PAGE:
Confused By Drug Addict Thinking? How to Get Off the Roller Coaster…

Drug Addict Thinking

Mother and Child

There are many grandparents who are raising their grandchild(ren) these days, and the number one reason for this is drug addiction.  If you are the parent of a drug addict (or alcoholic, yes, alcohol IS a drug!), then you are most likely familiar with the “roller coaster” of emotions we all experience as a result of the drug addict thinking.

When our child first starts using drugs our first instinct is usually that we want to “save” our child from this horrible path.  I felt that way when my daughter started, kind of like “Supermom to the rescue!”.

It’s very difficult to finally realize that your child is an addict, I know that MY heart was broken into a million pieces.  It was and is so hard to see my “baby girl” struggling with addiction.  After years of trying to help my daughter, I was left feeling helpless since I was unable to “fix” her.  If I had the power to fix another person’s life, then my daughter would have been “fixed” a long time ago.  Can you relate to this?

Although we can’t change the way our addicted child(ren) perceive things while on drugs/alcohol, there ARE ways we can cope and at least get ourselves off of THEIR roller coaster.

The Addicts Way of Thinking

As I’m sure you’ve experienced, a drug addict’s thinking is enough to make you crazy! It feels as if suddenly all of the addict’s logic and reason have flown out the window! All kinds of drama starts going on in our child’s life, and nothing we say makes any sense at all to him/her anymore.  Oh, and let’s not forget the part where all of this “drama” seems to spill over into OUR lives and causes us tons of stress.

Isn’t it just so frustrating when you are saying logical things to your child and they look at you like you have lost your mind?  Then you wonder “Where is my REAL child? What happened to his/her mind? Who is this selfish person with no conscious?  Why does my son/daughter not understand that what they are doing is wrong?” etc…  It’s almost like an alien from another planet took over the mind and body of your child, and you feel like screaming “Get out of my child NOW!!!!”).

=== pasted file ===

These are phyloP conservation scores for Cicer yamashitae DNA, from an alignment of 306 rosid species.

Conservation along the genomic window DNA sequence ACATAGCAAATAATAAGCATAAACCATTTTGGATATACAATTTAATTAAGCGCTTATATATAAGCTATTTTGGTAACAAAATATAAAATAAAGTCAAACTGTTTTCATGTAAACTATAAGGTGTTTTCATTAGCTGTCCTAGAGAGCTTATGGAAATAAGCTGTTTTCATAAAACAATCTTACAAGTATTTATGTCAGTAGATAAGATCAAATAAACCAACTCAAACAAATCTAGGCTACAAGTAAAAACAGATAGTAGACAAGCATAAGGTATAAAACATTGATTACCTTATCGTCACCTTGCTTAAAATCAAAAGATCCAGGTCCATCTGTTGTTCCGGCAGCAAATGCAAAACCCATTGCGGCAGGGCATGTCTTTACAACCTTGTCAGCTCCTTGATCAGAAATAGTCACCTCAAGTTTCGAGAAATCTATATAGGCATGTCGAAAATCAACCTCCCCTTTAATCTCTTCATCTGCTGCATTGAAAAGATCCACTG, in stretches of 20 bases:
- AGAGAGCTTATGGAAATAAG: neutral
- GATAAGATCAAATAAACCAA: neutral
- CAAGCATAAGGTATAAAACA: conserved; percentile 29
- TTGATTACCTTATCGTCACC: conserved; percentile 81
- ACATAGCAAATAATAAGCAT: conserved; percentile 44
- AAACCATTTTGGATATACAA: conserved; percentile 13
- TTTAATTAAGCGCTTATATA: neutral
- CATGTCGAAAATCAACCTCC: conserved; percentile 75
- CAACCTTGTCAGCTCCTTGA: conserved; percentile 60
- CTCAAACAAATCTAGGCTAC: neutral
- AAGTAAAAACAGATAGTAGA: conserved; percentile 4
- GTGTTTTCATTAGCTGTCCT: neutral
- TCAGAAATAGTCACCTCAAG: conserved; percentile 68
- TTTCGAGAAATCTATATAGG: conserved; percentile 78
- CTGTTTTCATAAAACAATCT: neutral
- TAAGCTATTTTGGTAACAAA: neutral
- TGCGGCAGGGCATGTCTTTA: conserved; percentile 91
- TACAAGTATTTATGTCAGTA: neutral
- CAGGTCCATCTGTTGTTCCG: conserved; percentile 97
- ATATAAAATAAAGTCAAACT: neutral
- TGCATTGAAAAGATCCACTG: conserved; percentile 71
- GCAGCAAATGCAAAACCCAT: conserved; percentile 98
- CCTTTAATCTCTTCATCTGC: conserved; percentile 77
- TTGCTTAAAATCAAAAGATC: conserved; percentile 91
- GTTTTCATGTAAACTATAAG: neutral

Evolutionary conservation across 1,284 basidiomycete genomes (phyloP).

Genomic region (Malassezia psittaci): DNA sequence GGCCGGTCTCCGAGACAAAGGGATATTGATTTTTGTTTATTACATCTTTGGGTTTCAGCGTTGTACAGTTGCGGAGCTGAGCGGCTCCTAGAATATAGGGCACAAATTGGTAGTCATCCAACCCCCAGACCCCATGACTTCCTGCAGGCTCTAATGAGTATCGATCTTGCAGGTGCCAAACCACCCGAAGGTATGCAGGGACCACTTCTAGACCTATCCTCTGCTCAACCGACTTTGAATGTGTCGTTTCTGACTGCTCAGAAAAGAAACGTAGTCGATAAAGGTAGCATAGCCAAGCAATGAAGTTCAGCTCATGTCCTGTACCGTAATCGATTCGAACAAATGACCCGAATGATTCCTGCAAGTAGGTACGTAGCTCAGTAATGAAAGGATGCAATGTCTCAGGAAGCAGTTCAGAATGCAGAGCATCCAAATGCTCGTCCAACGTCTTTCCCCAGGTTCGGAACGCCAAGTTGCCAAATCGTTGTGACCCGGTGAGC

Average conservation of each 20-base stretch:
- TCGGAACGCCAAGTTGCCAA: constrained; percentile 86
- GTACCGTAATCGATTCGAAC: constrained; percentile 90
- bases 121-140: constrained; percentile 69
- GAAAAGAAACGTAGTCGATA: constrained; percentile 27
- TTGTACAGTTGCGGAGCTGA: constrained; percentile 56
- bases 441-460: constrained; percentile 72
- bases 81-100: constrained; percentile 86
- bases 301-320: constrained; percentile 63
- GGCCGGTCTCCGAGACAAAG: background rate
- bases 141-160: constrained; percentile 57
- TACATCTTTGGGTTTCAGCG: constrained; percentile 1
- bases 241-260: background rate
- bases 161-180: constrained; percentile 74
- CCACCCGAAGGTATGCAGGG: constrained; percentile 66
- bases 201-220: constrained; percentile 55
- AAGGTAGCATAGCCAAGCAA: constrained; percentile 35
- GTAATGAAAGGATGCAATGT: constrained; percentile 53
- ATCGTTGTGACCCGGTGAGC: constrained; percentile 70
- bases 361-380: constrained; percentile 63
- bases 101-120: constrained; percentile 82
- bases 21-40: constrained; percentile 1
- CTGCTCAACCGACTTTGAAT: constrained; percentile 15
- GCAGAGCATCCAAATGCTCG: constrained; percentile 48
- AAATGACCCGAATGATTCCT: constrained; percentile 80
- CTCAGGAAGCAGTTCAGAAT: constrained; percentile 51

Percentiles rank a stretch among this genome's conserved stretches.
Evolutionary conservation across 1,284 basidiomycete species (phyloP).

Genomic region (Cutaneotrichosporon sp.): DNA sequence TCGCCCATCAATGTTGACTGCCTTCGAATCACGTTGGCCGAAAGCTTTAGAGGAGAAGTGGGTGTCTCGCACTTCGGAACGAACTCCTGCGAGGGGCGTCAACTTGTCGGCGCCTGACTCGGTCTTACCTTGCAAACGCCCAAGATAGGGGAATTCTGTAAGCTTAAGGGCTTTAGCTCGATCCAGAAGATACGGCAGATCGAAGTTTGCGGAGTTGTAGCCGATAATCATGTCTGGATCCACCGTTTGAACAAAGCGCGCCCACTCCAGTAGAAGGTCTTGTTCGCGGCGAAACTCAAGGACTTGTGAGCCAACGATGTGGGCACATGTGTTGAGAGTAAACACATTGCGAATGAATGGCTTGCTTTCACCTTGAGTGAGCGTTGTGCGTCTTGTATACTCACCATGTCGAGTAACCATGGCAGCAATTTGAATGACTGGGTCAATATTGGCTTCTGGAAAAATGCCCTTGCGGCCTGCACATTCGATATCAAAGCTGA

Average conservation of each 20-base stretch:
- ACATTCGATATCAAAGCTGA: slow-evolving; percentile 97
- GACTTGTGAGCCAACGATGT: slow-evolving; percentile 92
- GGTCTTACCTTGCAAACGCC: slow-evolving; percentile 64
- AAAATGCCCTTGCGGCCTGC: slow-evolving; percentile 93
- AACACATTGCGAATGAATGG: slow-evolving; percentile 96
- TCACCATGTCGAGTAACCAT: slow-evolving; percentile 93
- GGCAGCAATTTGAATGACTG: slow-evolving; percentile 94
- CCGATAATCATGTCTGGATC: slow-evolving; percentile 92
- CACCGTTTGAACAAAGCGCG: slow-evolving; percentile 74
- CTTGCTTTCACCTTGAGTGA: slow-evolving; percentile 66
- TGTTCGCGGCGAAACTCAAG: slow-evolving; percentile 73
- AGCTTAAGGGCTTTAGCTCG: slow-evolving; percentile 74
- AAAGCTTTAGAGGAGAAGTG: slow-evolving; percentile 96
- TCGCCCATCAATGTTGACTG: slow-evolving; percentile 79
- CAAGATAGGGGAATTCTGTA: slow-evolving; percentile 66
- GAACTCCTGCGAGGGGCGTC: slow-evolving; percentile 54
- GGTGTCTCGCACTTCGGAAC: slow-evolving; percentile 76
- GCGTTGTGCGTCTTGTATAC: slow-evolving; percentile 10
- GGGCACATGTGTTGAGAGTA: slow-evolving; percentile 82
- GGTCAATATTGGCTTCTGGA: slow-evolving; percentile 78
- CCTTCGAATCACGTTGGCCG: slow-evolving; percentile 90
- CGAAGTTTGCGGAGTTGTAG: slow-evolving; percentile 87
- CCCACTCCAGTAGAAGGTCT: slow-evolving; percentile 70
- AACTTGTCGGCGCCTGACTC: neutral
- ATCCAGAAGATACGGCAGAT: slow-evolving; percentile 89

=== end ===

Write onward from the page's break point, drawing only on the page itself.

So what causes this to happen?  From what I learned at the billions (well, maybe not “billions”, just feels that way!) of “orientations” I’ve had to attend at a very long list of drug rehabs, the drugs can cause a chemical imbalance in the drug user’s brain.  Although their are many people in the world who can drink and use drugs socially without becoming addicted there are also many who end up addicted beyond all reason.

Once this happens the only thing they care about is their drug(s).  So if that’s all they care about eventually this will all start interfering with their home life, work life and relationships.  Not to mention the totally illogical way of thinking that eventually occurs, and the affects that this will all have on you and your grandchild(ren).

I’m not going to pretend that all of this makes complete sense to me, because a lot of it doesn’t.  While I can understand the addiction part, I just could never wrap my brain around the part where that line is crossed and the addict loses everything and cares about nothing but the drug(s).  I guess it’s one of those things that you can;t completely grasp unless it’s happened to you.

So What Can You Do to Get off of this Crazy Roller Coaster?

Roller Coaster

Realize it’s okay to say “NO” to your child! This can be difficult because addict’s are great manipulators and tend to lay on the guilt trip.  Your child knows deep down inside that you love him/her,which makes it much easier for them to push your buttons to get you to (hopefully) do what they want.

Do not give your addicted child money…  And be aware that your child will not take kindly to this.  Try not to take whatever words the addict may throw at you personally.  Always remember that this not your “real” child, and it is the drugs talking.

Even if you don’t think they spend the money on drugs that is EXACTLY what they are doing with it.  I sure don’t want to be responsible with providing my child with money so she can do something that is hurtful to her and slowly killing her. It took me way to long to stop doing this!  I always wanted to believe if I helped that things would change.

Do not provide bail money.  I have never provided money to bail my daughter out of jail, and asked others not to.  I always felt relieved when she was in jail because she was actually safer and I knew where she was.

I understand how you could feel bad that your child is in jail and want to believe any promises they make while begging you to bail them out.  Most of the time they have no intention of following up on their promise to get help if you bail them out. It’s important that our child take responsibility for their own actions brought on by their behavior.